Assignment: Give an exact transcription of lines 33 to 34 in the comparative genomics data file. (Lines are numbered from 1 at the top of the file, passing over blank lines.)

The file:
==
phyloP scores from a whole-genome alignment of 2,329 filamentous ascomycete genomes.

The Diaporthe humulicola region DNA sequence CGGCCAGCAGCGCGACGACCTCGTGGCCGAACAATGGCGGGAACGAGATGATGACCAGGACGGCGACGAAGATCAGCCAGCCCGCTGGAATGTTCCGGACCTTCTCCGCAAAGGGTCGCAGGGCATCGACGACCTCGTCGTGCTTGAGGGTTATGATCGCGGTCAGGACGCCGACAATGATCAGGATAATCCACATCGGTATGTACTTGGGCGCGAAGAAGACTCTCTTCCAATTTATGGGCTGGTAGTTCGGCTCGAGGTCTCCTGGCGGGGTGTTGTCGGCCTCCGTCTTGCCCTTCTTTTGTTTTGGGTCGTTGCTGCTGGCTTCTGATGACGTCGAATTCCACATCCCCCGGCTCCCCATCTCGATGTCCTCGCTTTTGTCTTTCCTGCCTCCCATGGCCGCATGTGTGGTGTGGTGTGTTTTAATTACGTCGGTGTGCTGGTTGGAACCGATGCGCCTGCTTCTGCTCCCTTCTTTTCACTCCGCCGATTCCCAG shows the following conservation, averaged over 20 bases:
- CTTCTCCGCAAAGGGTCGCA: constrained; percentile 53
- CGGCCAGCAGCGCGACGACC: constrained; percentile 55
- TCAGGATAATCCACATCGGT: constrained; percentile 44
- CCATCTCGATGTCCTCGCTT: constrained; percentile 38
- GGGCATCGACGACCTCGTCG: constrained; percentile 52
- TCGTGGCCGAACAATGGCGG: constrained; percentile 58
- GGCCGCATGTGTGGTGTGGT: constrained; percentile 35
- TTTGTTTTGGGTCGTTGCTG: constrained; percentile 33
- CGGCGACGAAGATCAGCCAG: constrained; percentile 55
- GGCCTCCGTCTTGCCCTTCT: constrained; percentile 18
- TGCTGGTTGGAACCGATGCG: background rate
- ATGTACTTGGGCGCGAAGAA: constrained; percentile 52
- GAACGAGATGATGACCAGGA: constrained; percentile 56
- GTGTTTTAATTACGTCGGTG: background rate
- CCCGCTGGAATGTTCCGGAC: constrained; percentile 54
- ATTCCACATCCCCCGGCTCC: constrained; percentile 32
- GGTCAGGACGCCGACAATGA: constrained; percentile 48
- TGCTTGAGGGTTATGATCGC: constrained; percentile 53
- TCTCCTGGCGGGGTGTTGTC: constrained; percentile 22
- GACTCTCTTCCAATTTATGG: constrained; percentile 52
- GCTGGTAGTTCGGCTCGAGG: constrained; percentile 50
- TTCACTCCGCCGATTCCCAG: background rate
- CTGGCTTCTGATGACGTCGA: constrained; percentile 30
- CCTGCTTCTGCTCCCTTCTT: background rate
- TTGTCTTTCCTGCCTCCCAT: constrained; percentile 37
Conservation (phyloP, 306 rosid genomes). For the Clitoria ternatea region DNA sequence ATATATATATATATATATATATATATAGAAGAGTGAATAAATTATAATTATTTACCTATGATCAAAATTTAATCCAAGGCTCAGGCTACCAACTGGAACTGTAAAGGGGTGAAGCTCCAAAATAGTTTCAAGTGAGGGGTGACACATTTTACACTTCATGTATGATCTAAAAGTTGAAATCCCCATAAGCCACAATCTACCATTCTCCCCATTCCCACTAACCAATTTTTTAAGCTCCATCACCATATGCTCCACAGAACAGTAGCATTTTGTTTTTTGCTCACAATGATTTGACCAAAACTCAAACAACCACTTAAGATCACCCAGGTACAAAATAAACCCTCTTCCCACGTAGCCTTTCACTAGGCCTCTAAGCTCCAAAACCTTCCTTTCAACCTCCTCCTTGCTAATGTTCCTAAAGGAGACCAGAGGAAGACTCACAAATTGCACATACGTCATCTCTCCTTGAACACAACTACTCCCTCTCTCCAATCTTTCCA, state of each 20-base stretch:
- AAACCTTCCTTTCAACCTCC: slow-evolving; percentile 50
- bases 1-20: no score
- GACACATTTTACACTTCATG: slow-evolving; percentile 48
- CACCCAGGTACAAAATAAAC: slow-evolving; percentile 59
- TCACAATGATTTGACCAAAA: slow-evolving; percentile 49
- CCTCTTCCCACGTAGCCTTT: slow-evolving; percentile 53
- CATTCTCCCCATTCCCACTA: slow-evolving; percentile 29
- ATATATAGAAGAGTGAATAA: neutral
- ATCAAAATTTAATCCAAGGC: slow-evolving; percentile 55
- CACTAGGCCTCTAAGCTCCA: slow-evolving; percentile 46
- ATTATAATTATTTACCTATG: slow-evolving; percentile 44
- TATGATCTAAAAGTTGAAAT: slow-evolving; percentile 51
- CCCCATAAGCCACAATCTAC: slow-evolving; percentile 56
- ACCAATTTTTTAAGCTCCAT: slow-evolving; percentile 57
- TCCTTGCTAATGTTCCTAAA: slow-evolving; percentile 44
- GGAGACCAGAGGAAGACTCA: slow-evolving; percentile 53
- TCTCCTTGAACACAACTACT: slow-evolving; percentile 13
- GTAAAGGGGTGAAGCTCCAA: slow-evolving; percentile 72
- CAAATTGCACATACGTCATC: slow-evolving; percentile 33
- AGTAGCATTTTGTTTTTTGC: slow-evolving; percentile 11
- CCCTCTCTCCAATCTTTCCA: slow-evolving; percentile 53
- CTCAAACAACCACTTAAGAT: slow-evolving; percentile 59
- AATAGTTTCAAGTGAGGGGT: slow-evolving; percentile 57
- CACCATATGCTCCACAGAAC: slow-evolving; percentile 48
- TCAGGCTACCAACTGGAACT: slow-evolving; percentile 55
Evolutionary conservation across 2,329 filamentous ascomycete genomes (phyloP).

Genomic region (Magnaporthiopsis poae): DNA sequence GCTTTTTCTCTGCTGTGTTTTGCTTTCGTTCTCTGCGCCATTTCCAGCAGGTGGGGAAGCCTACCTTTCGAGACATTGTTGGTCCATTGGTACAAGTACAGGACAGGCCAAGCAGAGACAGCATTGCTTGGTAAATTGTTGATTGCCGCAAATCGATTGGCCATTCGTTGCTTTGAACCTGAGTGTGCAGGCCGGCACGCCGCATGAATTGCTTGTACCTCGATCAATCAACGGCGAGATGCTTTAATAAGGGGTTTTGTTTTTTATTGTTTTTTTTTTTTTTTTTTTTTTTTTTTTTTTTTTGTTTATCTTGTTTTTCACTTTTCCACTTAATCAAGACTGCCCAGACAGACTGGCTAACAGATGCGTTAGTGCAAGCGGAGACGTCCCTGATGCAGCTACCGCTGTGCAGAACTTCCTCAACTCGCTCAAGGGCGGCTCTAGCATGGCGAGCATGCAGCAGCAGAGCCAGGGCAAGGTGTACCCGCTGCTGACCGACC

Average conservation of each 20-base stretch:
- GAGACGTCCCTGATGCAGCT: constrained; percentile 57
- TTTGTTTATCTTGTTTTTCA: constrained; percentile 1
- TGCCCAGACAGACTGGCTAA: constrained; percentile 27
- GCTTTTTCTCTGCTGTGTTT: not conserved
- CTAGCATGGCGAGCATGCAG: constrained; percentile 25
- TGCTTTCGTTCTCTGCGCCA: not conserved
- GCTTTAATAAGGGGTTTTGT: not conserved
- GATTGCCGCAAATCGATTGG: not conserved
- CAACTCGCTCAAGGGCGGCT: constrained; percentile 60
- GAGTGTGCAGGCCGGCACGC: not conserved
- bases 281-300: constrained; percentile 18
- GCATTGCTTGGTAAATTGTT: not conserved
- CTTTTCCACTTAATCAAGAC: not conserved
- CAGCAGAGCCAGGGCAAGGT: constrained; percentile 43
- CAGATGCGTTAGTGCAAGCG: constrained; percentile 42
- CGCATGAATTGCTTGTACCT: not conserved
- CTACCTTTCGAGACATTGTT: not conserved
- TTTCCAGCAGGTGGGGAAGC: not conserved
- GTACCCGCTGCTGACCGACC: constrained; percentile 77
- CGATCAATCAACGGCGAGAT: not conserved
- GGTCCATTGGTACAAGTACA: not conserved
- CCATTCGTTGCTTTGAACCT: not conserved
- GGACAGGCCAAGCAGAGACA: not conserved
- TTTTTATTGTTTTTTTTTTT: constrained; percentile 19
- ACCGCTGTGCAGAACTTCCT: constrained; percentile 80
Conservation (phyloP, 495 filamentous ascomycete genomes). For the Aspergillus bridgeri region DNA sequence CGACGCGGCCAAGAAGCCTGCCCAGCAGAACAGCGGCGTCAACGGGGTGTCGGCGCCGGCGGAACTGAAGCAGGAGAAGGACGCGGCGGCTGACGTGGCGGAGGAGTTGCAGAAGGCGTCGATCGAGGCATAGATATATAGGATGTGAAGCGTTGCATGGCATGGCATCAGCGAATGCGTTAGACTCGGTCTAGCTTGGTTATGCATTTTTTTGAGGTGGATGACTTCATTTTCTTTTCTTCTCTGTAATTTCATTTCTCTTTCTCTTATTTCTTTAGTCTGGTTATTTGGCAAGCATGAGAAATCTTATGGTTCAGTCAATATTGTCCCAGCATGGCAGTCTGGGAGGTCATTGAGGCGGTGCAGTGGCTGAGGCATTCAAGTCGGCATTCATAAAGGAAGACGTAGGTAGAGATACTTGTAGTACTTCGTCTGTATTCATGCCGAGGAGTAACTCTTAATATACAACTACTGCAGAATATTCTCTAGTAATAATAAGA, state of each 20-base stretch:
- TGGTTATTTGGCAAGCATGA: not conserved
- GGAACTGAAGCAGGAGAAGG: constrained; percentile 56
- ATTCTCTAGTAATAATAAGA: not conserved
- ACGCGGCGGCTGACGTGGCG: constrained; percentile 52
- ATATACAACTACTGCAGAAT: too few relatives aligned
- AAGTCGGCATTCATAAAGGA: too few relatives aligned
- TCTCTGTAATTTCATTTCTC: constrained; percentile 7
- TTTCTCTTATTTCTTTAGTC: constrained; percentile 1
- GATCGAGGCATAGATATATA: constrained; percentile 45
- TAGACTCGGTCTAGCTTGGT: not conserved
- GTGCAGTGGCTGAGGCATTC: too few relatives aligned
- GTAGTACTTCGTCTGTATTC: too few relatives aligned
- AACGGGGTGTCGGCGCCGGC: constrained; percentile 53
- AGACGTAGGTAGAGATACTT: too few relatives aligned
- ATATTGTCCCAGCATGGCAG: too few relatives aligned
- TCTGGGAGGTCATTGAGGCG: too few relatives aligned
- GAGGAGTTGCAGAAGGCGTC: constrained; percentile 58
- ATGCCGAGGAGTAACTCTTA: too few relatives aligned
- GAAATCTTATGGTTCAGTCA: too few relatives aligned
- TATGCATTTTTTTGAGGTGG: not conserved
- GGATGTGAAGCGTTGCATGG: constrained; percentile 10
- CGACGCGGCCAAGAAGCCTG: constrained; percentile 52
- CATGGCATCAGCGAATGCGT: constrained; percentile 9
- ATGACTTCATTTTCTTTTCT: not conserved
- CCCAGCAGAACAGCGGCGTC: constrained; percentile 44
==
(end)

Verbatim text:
- TCACAATGATTTGACCAAAA: slow-evolving; percentile 49
- CCTCTTCCCACGTAGCCTTT: slow-evolving; percentile 53